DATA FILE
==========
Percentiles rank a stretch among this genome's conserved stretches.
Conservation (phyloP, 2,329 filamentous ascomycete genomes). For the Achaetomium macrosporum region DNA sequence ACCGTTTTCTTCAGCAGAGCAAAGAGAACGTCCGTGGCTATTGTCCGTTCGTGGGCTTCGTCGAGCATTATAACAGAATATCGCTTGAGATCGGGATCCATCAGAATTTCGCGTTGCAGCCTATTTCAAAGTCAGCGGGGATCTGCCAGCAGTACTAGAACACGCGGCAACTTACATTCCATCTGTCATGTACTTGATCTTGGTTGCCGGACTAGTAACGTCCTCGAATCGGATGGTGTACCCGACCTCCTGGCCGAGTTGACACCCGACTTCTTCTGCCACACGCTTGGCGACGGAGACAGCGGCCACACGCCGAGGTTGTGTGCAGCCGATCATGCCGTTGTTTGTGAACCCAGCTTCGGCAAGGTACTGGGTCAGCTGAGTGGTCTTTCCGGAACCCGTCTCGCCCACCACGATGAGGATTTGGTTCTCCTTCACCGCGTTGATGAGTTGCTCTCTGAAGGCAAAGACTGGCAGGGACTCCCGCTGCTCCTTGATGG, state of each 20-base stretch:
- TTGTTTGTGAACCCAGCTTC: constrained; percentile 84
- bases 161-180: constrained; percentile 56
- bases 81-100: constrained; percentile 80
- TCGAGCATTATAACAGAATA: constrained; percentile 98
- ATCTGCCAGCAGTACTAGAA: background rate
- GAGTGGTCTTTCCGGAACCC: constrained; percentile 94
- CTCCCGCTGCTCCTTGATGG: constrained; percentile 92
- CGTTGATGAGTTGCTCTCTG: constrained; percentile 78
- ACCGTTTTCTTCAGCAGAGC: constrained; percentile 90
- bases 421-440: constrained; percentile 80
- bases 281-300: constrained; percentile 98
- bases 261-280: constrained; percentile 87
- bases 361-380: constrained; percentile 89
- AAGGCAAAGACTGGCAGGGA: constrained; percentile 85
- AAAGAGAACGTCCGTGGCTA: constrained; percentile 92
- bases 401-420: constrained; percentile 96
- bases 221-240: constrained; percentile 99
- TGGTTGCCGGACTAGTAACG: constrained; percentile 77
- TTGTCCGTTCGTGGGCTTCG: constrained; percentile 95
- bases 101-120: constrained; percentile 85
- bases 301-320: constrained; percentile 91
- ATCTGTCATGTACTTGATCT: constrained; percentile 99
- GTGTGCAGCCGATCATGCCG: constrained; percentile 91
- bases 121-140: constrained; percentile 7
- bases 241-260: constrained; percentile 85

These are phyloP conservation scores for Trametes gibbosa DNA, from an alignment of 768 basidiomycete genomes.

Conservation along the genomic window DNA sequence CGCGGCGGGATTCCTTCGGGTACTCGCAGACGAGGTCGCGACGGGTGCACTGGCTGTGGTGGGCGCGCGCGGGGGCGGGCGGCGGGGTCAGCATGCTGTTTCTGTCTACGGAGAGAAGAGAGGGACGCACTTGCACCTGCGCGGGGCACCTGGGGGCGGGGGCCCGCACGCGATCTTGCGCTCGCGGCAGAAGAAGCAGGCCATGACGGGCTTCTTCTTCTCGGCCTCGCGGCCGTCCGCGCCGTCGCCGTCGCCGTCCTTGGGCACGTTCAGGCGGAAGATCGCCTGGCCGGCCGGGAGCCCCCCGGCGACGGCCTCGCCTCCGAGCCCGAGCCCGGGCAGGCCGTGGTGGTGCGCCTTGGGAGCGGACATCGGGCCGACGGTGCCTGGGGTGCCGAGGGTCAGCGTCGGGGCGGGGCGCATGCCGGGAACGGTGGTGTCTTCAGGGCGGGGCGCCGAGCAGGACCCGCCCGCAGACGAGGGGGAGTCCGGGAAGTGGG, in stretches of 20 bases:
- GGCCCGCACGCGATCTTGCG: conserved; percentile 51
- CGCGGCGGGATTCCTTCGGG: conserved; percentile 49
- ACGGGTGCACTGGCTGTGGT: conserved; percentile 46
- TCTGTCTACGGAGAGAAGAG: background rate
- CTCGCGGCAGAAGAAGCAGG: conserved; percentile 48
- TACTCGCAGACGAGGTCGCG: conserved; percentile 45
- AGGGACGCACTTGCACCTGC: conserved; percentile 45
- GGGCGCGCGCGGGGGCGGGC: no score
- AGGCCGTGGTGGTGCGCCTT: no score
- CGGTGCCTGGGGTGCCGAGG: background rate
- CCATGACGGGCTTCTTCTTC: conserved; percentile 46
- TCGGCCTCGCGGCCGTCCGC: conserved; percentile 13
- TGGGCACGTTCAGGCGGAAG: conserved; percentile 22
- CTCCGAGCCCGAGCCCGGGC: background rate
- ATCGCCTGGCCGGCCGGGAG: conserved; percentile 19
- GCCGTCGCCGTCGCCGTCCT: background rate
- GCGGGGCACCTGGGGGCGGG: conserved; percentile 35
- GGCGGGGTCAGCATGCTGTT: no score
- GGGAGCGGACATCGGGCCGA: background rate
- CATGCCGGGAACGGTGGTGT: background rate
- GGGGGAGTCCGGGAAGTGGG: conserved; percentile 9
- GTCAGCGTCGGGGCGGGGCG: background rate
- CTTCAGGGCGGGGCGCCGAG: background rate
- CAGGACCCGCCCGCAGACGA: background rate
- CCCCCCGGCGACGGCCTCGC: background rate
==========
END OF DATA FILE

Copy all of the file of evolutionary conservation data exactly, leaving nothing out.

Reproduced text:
Percentiles rank a stretch among this genome's conserved stretches.
Conservation (phyloP, 2,329 filamentous ascomycete genomes). For the Achaetomium macrosporum region DNA sequence ACCGTTTTCTTCAGCAGAGCAAAGAGAACGTCCGTGGCTATTGTCCGTTCGTGGGCTTCGTCGAGCATTATAACAGAATATCGCTTGAGATCGGGATCCATCAGAATTTCGCGTTGCAGCCTATTTCAAAGTCAGCGGGGATCTGCCAGCAGTACTAGAACACGCGGCAACTTACATTCCATCTGTCATGTACTTGATCTTGGTTGCCGGACTAGTAACGTCCTCGAATCGGATGGTGTACCCGACCTCCTGGCCGAGTTGACACCCGACTTCTTCTGCCACACGCTTGGCGACGGAGACAGCGGCCACACGCCGAGGTTGTGTGCAGCCGATCATGCCGTTGTTTGTGAACCCAGCTTCGGCAAGGTACTGGGTCAGCTGAGTGGTCTTTCCGGAACCCGTCTCGCCCACCACGATGAGGATTTGGTTCTCCTTCACCGCGTTGATGAGTTGCTCTCTGAAGGCAAAGACTGGCAGGGACTCCCGCTGCTCCTTGATGG, state of each 20-base stretch:
- TTGTTTGTGAACCCAGCTTC: constrained; percentile 84
- bases 161-180: constrained; percentile 56
- bases 81-100: constrained; percentile 80
- TCGAGCATTATAACAGAATA: constrained; percentile 98
- ATCTGCCAGCAGTACTAGAA: background rate
- GAGTGGTCTTTCCGGAACCC: constrained; percentile 94
- CTCCCGCTGCTCCTTGATGG: constrained; percentile 92
- CGTTGATGAGTTGCTCTCTG: constrained; percentile 78
- ACCGTTTTCTTCAGCAGAGC: constrained; percentile 90
- bases 421-440: constrained; percentile 80
- bases 281-300: constrained; percentile 98
- bases 261-280: constrained; percentile 87
- bases 361-380: constrained; percentile 89
- AAGGCAAAGACTGGCAGGGA: constrained; percentile 85
- AAAGAGAACGTCCGTGGCTA: constrained; percentile 92
- bases 401-420: constrained; percentile 96
- bases 221-240: constrained; percentile 99
- TGGTTGCCGGACTAGTAACG: constrained; percentile 77
- TTGTCCGTTCGTGGGCTTCG: constrained; percentile 95
- bases 101-120: constrained; percentile 85
- bases 301-320: constrained; percentile 91
- ATCTGTCATGTACTTGATCT: constrained; percentile 99
- GTGTGCAGCCGATCATGCCG: constrained; percentile 91
- bases 121-140: constrained; percentile 7
- bases 241-260: constrained; percentile 85

These are phyloP conservation scores for Trametes gibbosa DNA, from an alignment of 768 basidiomycete genomes.

Conservation along the genomic window DNA sequence CGCGGCGGGATTCCTTCGGGTACTCGCAGACGAGGTCGCGACGGGTGCACTGGCTGTGGTGGGCGCGCGCGGGGGCGGGCGGCGGGGTCAGCATGCTGTTTCTGTCTACGGAGAGAAGAGAGGGACGCACTTGCACCTGCGCGGGGCACCTGGGGGCGGGGGCCCGCACGCGATCTTGCGCTCGCGGCAGAAGAAGCAGGCCATGACGGGCTTCTTCTTCTCGGCCTCGCGGCCGTCCGCGCCGTCGCCGTCGCCGTCCTTGGGCACGTTCAGGCGGAAGATCGCCTGGCCGGCCGGGAGCCCCCCGGCGACGGCCTCGCCTCCGAGCCCGAGCCCGGGCAGGCCGTGGTGGTGCGCCTTGGGAGCGGACATCGGGCCGACGGTGCCTGGGGTGCCGAGGGTCAGCGTCGGGGCGGGGCGCATGCCGGGAACGGTGGTGTCTTCAGGGCGGGGCGCCGAGCAGGACCCGCCCGCAGACGAGGGGGAGTCCGGGAAGTGGG, in stretches of 20 bases:
- GGCCCGCACGCGATCTTGCG: conserved; percentile 51
- CGCGGCGGGATTCCTTCGGG: conserved; percentile 49
- ACGGGTGCACTGGCTGTGGT: conserved; percentile 46
- TCTGTCTACGGAGAGAAGAG: background rate
- CTCGCGGCAGAAGAAGCAGG: conserved; percentile 48
- TACTCGCAGACGAGGTCGCG: conserved; percentile 45
- AGGGACGCACTTGCACCTGC: conserved; percentile 45
- GGGCGCGCGCGGGGGCGGGC: no score
- AGGCCGTGGTGGTGCGCCTT: no score
- CGGTGCCTGGGGTGCCGAGG: background rate
- CCATGACGGGCTTCTTCTTC: conserved; percentile 46
- TCGGCCTCGCGGCCGTCCGC: conserved; percentile 13
- TGGGCACGTTCAGGCGGAAG: conserved; percentile 22
- CTCCGAGCCCGAGCCCGGGC: background rate
- ATCGCCTGGCCGGCCGGGAG: conserved; percentile 19
- GCCGTCGCCGTCGCCGTCCT: background rate
- GCGGGGCACCTGGGGGCGGG: conserved; percentile 35
- GGCGGGGTCAGCATGCTGTT: no score
- GGGAGCGGACATCGGGCCGA: background rate
- CATGCCGGGAACGGTGGTGT: background rate
- GGGGGAGTCCGGGAAGTGGG: conserved; percentile 9
- GTCAGCGTCGGGGCGGGGCG: background rate
- CTTCAGGGCGGGGCGCCGAG: background rate
- CAGGACCCGCCCGCAGACGA: background rate
- CCCCCCGGCGACGGCCTCGC: background rate